• Re:What? (Score:5, Insightful)

    by MightyYar ( 622222 ) on Thursday May 01, 2014 @10:38AM (#46888845)

    Has America completely lost its grasp of the difference between what you're "free" to do, and what is (and should be) regulated?

    Many Americans have a skeptical view of authority, and I think that it is justified. For every regulation implemented for our safety, there are a handful of jackasses abusing the situation. Drone flights during rescue operations may very well be a hazard, and banning them during such operations probably has some merit. On the other hand, whatever law is in place to enact such a ban will invariably be abused to prevent someone from seeing "something they shouldn't" in the judgement of some bureaucrat.

    We see this all the time with some of these insane penalties for computer crimes that are inflicted on well-meaning hackers. Even when they end up causing some grief, we throw penalties at them which are meant for organized crime, large-scale financial fraud, and terrorism.

  • by i kan reed ( 749298 ) on Thursday May 01, 2014 @10:41AM (#46888877) Homepage Journal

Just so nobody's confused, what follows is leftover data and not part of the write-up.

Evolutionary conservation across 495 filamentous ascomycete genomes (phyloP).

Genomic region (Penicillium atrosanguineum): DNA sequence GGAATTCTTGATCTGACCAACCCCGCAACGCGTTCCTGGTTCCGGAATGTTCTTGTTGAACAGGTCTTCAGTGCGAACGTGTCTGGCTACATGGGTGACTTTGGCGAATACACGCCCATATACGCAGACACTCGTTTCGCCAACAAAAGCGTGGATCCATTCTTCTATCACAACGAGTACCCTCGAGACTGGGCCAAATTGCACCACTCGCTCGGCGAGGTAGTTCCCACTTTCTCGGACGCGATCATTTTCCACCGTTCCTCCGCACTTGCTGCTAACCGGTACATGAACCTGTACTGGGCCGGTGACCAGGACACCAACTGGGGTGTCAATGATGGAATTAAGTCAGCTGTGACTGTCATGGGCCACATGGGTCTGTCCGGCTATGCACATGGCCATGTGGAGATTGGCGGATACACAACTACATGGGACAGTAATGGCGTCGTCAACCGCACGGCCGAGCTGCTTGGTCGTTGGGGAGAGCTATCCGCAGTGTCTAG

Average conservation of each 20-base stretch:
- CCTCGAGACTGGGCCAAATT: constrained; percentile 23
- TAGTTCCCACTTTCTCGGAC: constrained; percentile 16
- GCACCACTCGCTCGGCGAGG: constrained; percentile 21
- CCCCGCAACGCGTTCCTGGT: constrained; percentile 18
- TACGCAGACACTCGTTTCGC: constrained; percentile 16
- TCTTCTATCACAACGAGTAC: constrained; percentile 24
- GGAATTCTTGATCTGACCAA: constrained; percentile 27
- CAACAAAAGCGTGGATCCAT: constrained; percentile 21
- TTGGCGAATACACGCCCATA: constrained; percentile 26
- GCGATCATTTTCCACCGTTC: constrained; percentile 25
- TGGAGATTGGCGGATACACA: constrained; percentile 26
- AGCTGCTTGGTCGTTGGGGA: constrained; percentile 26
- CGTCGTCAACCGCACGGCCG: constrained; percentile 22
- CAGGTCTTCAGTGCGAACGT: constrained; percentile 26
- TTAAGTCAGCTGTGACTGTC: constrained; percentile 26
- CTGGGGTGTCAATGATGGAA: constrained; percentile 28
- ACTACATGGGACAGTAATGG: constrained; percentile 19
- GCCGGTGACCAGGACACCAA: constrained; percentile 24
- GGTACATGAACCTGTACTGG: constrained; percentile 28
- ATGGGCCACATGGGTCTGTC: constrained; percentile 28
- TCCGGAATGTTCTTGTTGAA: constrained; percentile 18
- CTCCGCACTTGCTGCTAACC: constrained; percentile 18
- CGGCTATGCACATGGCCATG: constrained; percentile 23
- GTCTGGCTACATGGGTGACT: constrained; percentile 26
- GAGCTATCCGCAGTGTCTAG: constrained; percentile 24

Yeah, tell that to both William Jefferson Clinton and Andrew Jackson, who were brought up on charges during their presidency(even if in the former case it was a pathetic blow-up of an adultery scandal).

    Oh, and Richard Nixon, who had to be pardoned by his stool pigeon replacement.

  • by advocate_one ( 662832 ) on Thursday May 01, 2014 @10:43AM (#46888883)
    from private pilots operating small planes and helicopters as drones are stealing their "business" opportunities...
  • by Charliemopps ( 1157495 ) on Thursday May 01, 2014 @10:49AM (#46888931)

    Actually: []

    I suspect that all it will take is some paparazzi crashing their drone into some famous persons house (you know, someone whos opinion the government actually cares about) and they'll link that story to story to the one above and "I could have been killed!" yada yada and drones will be banned for civilian use to protect our movie stars. You know it's only a matter of time.

  • by QuietLagoon ( 813062 ) on Thursday May 01, 2014 @10:49AM (#46888933)
    The Freedom of the Press is not an absolute right. If it were absolute, then a reporter could break into my house anytime he wanted in order to get a news story.

    Only when this case makes it to the Supreme Court will we know whether drone usage in these types of cases are legal. Until then, there will be lots of discussion.

  • by beelsebob ( 529313 ) on Thursday May 01, 2014 @11:00AM (#46889023)

    The point being made is that just because they have to follow FAA rules, does not mean that their first amendment rights are being violated. You're not allowed to fly big human carrying helicopters over there without the appropriate paperwork filed, and that doesn't violate your first amendment right. Similarly, meeting the right conditions to fly a drone does not violate them either.